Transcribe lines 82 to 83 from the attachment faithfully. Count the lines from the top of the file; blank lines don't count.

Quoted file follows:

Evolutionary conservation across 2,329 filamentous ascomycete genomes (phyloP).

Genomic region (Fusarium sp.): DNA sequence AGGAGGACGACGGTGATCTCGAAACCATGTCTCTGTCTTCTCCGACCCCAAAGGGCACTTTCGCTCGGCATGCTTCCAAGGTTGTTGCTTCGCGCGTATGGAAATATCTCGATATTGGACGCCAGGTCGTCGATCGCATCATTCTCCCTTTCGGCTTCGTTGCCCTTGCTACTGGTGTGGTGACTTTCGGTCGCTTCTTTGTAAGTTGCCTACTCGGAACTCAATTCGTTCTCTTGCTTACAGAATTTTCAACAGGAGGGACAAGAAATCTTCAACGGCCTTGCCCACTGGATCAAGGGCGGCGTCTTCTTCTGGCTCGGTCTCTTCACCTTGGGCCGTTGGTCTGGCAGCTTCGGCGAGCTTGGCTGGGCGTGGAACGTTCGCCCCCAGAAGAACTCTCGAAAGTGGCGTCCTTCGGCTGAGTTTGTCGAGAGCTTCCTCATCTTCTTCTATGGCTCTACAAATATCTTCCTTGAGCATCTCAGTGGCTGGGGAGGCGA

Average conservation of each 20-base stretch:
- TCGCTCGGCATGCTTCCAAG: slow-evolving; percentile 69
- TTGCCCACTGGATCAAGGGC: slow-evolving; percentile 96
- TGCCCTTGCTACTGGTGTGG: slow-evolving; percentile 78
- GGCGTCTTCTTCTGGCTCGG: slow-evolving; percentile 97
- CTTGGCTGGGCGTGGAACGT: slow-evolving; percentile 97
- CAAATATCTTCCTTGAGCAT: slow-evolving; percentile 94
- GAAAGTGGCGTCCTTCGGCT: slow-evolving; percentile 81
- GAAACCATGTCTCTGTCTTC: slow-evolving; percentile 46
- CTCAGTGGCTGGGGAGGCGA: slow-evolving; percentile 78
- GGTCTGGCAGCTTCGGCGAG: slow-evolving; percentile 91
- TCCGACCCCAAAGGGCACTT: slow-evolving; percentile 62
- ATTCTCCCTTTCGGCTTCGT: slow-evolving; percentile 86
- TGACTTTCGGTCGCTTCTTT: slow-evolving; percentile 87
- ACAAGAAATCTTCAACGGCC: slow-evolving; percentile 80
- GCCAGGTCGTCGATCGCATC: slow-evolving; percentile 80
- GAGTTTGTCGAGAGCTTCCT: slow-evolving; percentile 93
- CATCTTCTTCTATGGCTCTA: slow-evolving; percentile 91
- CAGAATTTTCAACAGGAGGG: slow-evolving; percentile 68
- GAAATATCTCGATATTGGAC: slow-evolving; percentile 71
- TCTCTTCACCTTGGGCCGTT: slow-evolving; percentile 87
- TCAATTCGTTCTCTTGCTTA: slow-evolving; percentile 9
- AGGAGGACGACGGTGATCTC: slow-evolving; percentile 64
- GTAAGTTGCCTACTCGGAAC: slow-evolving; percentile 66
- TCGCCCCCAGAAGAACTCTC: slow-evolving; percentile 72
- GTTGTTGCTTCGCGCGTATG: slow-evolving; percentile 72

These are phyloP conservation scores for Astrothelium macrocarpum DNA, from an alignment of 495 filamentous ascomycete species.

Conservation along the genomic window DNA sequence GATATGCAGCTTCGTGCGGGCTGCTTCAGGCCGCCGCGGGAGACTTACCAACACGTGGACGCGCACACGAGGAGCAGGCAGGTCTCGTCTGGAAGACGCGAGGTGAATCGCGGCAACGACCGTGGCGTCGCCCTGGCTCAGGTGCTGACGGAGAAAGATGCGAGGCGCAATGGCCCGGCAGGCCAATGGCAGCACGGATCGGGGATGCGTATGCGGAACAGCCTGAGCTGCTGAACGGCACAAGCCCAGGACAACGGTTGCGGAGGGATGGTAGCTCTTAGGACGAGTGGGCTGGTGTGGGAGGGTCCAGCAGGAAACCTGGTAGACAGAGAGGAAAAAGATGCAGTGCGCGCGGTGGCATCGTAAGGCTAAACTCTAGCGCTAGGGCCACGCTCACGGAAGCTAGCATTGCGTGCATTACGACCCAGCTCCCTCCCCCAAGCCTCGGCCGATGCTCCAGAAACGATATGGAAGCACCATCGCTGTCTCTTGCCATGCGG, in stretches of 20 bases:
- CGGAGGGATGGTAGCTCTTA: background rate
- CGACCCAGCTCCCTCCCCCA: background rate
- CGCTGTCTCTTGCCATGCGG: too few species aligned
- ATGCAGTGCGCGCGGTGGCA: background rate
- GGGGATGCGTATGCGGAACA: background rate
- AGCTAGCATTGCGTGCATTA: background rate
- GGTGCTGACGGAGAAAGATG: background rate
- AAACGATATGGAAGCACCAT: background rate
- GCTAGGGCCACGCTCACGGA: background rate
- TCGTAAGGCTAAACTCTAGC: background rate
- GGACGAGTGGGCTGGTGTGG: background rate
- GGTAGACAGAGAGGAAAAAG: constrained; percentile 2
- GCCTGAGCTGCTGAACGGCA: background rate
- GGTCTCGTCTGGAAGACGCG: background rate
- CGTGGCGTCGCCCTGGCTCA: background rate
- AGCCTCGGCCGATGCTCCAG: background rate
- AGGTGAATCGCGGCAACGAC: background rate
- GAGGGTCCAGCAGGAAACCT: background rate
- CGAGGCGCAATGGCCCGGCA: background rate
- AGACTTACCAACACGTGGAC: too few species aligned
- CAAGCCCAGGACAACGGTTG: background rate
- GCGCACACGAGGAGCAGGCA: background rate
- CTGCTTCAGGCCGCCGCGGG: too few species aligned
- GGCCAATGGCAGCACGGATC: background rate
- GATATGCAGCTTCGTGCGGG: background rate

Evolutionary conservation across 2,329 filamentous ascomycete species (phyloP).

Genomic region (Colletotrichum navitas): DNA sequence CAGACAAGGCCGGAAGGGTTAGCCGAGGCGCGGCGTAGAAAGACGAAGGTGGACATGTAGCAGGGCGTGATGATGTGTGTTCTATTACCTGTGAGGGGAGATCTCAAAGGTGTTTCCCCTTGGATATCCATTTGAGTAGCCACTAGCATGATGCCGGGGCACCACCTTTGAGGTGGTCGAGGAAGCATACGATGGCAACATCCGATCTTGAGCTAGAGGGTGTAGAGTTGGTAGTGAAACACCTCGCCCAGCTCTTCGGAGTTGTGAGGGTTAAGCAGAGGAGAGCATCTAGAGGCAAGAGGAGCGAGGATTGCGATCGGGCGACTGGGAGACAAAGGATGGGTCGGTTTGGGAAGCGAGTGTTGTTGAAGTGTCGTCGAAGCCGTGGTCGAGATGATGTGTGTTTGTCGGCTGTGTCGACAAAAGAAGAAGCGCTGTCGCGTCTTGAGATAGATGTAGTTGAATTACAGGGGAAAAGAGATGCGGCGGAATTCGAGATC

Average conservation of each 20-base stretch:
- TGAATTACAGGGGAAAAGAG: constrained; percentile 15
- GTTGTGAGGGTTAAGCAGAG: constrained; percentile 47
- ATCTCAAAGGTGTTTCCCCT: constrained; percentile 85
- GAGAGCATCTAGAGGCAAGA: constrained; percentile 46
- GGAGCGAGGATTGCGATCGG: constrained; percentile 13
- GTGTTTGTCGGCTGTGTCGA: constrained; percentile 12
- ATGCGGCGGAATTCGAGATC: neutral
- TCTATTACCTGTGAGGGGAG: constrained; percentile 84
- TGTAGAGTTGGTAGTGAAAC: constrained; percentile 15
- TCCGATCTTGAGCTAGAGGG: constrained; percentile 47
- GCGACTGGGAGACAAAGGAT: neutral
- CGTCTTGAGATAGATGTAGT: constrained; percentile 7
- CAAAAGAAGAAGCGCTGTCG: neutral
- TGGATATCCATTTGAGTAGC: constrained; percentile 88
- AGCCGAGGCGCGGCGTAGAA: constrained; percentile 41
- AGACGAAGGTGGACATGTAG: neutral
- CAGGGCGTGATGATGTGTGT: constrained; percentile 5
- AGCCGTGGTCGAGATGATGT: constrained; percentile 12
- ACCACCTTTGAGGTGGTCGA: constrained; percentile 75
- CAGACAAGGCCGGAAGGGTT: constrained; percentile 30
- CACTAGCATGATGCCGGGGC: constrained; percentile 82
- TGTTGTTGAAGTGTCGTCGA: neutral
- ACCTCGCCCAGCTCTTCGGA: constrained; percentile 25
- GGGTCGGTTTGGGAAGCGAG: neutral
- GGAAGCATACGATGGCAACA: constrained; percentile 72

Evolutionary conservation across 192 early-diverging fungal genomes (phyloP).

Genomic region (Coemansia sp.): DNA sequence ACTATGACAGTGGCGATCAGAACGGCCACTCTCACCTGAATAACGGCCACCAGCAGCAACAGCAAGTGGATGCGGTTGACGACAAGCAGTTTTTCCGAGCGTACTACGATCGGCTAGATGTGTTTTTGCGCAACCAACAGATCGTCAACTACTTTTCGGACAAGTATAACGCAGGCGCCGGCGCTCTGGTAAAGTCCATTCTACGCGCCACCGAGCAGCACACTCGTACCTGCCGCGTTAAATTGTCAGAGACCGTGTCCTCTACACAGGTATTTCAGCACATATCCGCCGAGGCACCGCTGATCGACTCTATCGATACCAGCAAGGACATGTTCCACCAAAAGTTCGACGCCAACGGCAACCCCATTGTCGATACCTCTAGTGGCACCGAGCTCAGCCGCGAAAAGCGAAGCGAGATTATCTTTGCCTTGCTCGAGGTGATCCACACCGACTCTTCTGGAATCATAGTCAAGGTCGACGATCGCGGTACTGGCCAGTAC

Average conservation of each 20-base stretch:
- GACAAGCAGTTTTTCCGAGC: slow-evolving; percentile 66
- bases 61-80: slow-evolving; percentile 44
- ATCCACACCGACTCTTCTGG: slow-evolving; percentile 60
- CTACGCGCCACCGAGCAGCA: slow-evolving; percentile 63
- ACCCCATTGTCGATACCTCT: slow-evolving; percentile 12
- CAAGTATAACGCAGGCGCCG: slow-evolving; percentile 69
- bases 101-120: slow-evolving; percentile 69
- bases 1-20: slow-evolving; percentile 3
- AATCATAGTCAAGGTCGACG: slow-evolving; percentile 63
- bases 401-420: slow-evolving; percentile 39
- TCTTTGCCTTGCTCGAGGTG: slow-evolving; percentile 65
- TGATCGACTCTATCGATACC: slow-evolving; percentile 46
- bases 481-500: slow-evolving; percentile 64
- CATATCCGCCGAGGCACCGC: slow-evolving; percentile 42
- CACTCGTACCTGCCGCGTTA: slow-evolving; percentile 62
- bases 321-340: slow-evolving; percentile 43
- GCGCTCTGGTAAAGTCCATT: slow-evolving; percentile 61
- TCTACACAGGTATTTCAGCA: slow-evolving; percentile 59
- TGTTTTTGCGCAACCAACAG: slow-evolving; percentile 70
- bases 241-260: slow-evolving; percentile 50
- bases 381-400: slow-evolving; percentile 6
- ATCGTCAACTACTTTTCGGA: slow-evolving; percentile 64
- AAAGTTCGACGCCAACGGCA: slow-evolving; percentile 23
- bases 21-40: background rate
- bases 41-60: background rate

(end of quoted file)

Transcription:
- GGGTCGGTTTGGGAAGCGAG: neutral
- GGAAGCATACGATGGCAACA: constrained; percentile 72